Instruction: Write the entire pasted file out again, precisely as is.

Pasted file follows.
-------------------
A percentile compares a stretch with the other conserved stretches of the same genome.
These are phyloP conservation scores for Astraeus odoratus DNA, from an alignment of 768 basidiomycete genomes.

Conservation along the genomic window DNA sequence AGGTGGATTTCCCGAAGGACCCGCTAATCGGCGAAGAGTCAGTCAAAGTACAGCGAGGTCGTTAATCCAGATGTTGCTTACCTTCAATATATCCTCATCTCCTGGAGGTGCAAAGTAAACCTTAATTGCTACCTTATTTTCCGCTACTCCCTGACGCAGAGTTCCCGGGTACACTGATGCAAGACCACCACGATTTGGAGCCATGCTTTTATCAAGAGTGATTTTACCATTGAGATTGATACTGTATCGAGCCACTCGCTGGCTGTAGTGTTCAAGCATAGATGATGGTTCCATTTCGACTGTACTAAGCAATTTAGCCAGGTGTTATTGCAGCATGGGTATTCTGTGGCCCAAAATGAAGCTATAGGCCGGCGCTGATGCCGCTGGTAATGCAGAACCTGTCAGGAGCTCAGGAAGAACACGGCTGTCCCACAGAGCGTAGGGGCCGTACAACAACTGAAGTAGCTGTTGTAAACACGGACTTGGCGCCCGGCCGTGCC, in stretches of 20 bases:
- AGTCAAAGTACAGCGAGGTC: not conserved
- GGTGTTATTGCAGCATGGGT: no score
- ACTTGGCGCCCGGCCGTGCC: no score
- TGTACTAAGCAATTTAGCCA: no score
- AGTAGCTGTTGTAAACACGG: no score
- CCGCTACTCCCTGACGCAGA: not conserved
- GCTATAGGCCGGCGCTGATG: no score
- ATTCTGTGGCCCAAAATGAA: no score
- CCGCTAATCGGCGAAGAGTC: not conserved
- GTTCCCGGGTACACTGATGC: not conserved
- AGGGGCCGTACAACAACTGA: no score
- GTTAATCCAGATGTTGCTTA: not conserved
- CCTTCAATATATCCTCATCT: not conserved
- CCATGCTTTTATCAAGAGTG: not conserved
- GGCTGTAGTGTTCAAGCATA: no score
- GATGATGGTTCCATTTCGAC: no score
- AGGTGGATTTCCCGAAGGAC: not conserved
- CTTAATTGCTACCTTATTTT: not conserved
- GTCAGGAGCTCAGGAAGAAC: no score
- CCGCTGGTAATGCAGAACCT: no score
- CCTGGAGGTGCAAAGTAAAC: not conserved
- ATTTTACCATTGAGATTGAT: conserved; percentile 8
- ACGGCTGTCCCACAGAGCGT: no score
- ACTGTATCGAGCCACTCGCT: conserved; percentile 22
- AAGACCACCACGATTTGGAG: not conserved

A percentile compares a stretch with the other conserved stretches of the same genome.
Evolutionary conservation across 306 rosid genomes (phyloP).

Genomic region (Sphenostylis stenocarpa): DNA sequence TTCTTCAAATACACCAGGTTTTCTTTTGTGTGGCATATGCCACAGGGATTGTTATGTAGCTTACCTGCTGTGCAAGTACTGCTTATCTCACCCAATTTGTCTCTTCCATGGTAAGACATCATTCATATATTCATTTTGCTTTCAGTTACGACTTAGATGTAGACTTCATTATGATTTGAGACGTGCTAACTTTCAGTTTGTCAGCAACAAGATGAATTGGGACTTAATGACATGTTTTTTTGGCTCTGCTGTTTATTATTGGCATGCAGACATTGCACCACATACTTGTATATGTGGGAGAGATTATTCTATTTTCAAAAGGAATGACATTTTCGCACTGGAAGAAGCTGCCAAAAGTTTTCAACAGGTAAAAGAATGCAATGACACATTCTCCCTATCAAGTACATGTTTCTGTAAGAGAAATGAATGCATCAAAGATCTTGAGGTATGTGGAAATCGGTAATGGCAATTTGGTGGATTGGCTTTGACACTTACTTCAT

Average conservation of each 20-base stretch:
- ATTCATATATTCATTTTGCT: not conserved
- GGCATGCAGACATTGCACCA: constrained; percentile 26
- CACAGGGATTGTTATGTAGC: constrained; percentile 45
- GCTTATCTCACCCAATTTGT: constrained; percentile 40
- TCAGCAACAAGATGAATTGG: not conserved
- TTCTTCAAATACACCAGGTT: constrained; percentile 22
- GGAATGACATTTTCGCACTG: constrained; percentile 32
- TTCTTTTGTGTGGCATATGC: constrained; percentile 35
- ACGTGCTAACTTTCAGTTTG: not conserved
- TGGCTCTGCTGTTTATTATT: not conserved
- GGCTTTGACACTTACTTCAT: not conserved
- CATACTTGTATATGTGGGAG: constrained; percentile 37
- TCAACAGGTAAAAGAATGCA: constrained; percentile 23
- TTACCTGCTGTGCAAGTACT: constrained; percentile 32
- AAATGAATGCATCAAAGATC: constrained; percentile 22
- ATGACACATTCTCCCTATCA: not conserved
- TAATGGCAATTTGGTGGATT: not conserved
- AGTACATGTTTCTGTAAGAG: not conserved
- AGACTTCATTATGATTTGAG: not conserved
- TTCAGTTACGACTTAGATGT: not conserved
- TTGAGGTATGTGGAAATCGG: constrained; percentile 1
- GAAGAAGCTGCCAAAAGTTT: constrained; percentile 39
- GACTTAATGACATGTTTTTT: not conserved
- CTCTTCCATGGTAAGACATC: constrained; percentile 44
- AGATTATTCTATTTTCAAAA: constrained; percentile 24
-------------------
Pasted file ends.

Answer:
A percentile compares a stretch with the other conserved stretches of the same genome.
These are phyloP conservation scores for Astraeus odoratus DNA, from an alignment of 768 basidiomycete genomes.

Conservation along the genomic window DNA sequence AGGTGGATTTCCCGAAGGACCCGCTAATCGGCGAAGAGTCAGTCAAAGTACAGCGAGGTCGTTAATCCAGATGTTGCTTACCTTCAATATATCCTCATCTCCTGGAGGTGCAAAGTAAACCTTAATTGCTACCTTATTTTCCGCTACTCCCTGACGCAGAGTTCCCGGGTACACTGATGCAAGACCACCACGATTTGGAGCCATGCTTTTATCAAGAGTGATTTTACCATTGAGATTGATACTGTATCGAGCCACTCGCTGGCTGTAGTGTTCAAGCATAGATGATGGTTCCATTTCGACTGTACTAAGCAATTTAGCCAGGTGTTATTGCAGCATGGGTATTCTGTGGCCCAAAATGAAGCTATAGGCCGGCGCTGATGCCGCTGGTAATGCAGAACCTGTCAGGAGCTCAGGAAGAACACGGCTGTCCCACAGAGCGTAGGGGCCGTACAACAACTGAAGTAGCTGTTGTAAACACGGACTTGGCGCCCGGCCGTGCC, in stretches of 20 bases:
- AGTCAAAGTACAGCGAGGTC: not conserved
- GGTGTTATTGCAGCATGGGT: no score
- ACTTGGCGCCCGGCCGTGCC: no score
- TGTACTAAGCAATTTAGCCA: no score
- AGTAGCTGTTGTAAACACGG: no score
- CCGCTACTCCCTGACGCAGA: not conserved
- GCTATAGGCCGGCGCTGATG: no score
- ATTCTGTGGCCCAAAATGAA: no score
- CCGCTAATCGGCGAAGAGTC: not conserved
- GTTCCCGGGTACACTGATGC: not conserved
- AGGGGCCGTACAACAACTGA: no score
- GTTAATCCAGATGTTGCTTA: not conserved
- CCTTCAATATATCCTCATCT: not conserved
- CCATGCTTTTATCAAGAGTG: not conserved
- GGCTGTAGTGTTCAAGCATA: no score
- GATGATGGTTCCATTTCGAC: no score
- AGGTGGATTTCCCGAAGGAC: not conserved
- CTTAATTGCTACCTTATTTT: not conserved
- GTCAGGAGCTCAGGAAGAAC: no score
- CCGCTGGTAATGCAGAACCT: no score
- CCTGGAGGTGCAAAGTAAAC: not conserved
- ATTTTACCATTGAGATTGAT: conserved; percentile 8
- ACGGCTGTCCCACAGAGCGT: no score
- ACTGTATCGAGCCACTCGCT: conserved; percentile 22
- AAGACCACCACGATTTGGAG: not conserved

A percentile compares a stretch with the other conserved stretches of the same genome.
Evolutionary conservation across 306 rosid genomes (phyloP).

Genomic region (Sphenostylis stenocarpa): DNA sequence TTCTTCAAATACACCAGGTTTTCTTTTGTGTGGCATATGCCACAGGGATTGTTATGTAGCTTACCTGCTGTGCAAGTACTGCTTATCTCACCCAATTTGTCTCTTCCATGGTAAGACATCATTCATATATTCATTTTGCTTTCAGTTACGACTTAGATGTAGACTTCATTATGATTTGAGACGTGCTAACTTTCAGTTTGTCAGCAACAAGATGAATTGGGACTTAATGACATGTTTTTTTGGCTCTGCTGTTTATTATTGGCATGCAGACATTGCACCACATACTTGTATATGTGGGAGAGATTATTCTATTTTCAAAAGGAATGACATTTTCGCACTGGAAGAAGCTGCCAAAAGTTTTCAACAGGTAAAAGAATGCAATGACACATTCTCCCTATCAAGTACATGTTTCTGTAAGAGAAATGAATGCATCAAAGATCTTGAGGTATGTGGAAATCGGTAATGGCAATTTGGTGGATTGGCTTTGACACTTACTTCAT

Average conservation of each 20-base stretch:
- ATTCATATATTCATTTTGCT: not conserved
- GGCATGCAGACATTGCACCA: constrained; percentile 26
- CACAGGGATTGTTATGTAGC: constrained; percentile 45
- GCTTATCTCACCCAATTTGT: constrained; percentile 40
- TCAGCAACAAGATGAATTGG: not conserved
- TTCTTCAAATACACCAGGTT: constrained; percentile 22
- GGAATGACATTTTCGCACTG: constrained; percentile 32
- TTCTTTTGTGTGGCATATGC: constrained; percentile 35
- ACGTGCTAACTTTCAGTTTG: not conserved
- TGGCTCTGCTGTTTATTATT: not conserved
- GGCTTTGACACTTACTTCAT: not conserved
- CATACTTGTATATGTGGGAG: constrained; percentile 37
- TCAACAGGTAAAAGAATGCA: constrained; percentile 23
- TTACCTGCTGTGCAAGTACT: constrained; percentile 32
- AAATGAATGCATCAAAGATC: constrained; percentile 22
- ATGACACATTCTCCCTATCA: not conserved
- TAATGGCAATTTGGTGGATT: not conserved
- AGTACATGTTTCTGTAAGAG: not conserved
- AGACTTCATTATGATTTGAG: not conserved
- TTCAGTTACGACTTAGATGT: not conserved
- TTGAGGTATGTGGAAATCGG: constrained; percentile 1
- GAAGAAGCTGCCAAAAGTTT: constrained; percentile 39
- GACTTAATGACATGTTTTTT: not conserved
- CTCTTCCATGGTAAGACATC: constrained; percentile 44
- AGATTATTCTATTTTCAAAA: constrained; percentile 24